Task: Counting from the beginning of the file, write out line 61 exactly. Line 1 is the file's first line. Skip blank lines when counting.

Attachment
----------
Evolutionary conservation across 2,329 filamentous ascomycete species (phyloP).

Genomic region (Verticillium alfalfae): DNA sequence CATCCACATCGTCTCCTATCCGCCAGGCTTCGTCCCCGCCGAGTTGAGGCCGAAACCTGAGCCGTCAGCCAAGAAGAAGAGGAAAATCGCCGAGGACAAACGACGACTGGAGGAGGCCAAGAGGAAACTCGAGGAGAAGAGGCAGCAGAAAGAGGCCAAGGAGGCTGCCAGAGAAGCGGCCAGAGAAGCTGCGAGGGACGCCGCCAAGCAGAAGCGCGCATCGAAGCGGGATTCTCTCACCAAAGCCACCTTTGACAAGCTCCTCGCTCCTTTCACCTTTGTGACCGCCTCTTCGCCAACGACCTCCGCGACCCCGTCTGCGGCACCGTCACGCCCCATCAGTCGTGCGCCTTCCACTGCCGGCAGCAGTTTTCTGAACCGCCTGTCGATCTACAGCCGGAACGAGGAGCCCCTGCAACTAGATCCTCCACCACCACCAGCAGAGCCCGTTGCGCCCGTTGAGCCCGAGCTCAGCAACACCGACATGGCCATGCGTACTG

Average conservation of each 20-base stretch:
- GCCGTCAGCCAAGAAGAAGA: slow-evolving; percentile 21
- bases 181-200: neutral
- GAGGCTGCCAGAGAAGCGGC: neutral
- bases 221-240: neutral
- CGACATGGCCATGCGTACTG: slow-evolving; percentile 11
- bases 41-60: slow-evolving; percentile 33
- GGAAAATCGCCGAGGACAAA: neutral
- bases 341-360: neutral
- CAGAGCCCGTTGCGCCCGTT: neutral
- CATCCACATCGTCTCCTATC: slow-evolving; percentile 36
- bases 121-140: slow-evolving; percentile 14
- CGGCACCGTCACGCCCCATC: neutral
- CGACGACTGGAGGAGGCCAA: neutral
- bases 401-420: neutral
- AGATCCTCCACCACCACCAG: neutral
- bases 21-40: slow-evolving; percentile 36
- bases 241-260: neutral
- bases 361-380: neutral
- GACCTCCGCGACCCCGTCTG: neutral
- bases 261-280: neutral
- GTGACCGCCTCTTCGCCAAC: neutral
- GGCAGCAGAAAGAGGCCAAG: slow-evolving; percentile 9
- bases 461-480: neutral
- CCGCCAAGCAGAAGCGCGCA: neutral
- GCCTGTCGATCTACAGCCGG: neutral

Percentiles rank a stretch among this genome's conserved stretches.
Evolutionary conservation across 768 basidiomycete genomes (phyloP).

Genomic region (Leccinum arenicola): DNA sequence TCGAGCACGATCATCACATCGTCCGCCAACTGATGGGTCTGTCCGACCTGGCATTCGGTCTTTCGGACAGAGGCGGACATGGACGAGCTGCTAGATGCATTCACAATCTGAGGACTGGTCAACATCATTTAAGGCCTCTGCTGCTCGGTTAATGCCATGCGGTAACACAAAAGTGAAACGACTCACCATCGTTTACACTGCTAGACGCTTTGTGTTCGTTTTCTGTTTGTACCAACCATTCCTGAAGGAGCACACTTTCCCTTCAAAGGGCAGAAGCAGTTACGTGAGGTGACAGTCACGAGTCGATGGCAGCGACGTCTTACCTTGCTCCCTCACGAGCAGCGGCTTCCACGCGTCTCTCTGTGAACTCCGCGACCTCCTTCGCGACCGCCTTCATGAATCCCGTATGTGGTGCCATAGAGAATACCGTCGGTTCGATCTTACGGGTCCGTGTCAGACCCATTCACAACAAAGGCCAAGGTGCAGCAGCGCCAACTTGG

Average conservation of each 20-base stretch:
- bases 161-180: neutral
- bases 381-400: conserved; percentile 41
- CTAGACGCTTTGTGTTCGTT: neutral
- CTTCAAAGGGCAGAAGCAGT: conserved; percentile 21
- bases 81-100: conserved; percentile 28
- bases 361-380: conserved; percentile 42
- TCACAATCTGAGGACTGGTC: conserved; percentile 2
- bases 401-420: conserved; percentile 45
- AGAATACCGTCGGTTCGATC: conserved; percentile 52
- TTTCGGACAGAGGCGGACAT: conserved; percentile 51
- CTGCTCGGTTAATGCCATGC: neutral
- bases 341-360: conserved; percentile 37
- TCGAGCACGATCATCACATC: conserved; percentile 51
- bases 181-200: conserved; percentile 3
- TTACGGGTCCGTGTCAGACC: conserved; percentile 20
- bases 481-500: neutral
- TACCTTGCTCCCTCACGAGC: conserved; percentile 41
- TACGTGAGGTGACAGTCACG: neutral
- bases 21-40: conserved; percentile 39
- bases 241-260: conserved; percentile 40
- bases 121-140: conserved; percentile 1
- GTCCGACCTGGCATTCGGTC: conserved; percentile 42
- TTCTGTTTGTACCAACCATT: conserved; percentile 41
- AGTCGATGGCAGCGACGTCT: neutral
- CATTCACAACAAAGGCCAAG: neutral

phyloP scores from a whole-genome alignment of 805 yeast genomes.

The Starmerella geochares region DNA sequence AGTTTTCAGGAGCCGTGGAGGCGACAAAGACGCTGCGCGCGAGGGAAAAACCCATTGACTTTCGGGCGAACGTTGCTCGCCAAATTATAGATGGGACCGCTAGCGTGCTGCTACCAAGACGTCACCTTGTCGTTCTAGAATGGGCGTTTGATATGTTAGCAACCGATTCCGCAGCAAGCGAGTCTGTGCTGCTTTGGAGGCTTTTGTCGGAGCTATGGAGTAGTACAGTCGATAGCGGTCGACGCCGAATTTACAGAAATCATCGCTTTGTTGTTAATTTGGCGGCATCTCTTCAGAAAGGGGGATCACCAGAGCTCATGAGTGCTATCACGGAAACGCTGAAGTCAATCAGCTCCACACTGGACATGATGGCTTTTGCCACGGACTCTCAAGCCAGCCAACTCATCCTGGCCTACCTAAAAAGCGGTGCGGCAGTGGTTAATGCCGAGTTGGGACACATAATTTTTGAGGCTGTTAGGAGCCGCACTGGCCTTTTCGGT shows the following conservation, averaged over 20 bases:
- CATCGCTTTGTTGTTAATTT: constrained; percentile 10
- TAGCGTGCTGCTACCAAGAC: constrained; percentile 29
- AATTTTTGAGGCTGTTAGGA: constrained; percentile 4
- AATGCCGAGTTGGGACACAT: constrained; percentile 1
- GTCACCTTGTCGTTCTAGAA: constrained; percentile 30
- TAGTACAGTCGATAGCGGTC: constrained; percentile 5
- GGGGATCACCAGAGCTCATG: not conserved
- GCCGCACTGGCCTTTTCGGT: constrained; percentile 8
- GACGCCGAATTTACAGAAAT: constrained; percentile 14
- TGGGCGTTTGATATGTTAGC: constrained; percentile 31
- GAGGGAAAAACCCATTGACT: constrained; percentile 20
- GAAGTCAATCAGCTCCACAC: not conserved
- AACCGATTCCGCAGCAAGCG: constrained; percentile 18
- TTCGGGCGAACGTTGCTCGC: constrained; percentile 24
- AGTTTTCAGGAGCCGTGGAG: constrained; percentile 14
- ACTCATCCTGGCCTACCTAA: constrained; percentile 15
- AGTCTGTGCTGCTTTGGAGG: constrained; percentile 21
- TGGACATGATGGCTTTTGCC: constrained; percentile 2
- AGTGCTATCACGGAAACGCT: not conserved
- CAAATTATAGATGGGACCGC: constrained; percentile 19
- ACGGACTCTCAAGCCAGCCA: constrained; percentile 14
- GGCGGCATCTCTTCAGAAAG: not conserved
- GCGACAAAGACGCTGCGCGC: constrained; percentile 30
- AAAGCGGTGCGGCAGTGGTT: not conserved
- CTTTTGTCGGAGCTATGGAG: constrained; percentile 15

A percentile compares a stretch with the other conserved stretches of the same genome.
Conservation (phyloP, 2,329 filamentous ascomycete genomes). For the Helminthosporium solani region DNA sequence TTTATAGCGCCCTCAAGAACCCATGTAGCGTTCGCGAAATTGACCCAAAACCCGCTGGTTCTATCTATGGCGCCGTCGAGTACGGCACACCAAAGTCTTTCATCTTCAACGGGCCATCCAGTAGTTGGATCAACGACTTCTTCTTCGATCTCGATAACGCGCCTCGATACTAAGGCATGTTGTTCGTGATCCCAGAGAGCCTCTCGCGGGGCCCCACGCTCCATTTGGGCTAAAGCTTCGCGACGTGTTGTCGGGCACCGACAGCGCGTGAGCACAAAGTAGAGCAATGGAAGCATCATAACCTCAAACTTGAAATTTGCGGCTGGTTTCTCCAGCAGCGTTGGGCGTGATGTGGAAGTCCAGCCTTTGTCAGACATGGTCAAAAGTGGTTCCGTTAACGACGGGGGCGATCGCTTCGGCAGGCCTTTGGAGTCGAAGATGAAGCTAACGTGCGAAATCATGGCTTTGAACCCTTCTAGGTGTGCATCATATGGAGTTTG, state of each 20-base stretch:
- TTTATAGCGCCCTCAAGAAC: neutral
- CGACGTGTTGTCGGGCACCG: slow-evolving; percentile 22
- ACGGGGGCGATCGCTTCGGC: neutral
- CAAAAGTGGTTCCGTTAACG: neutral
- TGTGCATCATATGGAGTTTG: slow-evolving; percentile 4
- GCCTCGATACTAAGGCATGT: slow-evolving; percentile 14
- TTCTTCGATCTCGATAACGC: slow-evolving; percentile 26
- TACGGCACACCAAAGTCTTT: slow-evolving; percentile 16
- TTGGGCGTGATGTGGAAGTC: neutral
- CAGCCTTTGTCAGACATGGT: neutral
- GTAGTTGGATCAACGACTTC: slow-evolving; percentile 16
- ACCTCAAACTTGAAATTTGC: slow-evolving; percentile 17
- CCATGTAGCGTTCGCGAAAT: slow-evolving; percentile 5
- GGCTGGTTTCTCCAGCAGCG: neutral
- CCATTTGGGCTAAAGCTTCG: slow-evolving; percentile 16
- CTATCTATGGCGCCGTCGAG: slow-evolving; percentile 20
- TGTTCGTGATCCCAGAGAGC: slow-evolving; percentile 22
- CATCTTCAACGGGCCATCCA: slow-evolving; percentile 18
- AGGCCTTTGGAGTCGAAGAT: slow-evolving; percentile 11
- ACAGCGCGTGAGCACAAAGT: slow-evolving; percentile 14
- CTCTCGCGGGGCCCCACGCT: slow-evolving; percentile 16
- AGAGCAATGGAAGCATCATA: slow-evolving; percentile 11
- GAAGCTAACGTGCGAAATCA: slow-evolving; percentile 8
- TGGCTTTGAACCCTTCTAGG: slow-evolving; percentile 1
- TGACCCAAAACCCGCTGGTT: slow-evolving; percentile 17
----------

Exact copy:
- TAGCGTGCTGCTACCAAGAC: constrained; percentile 29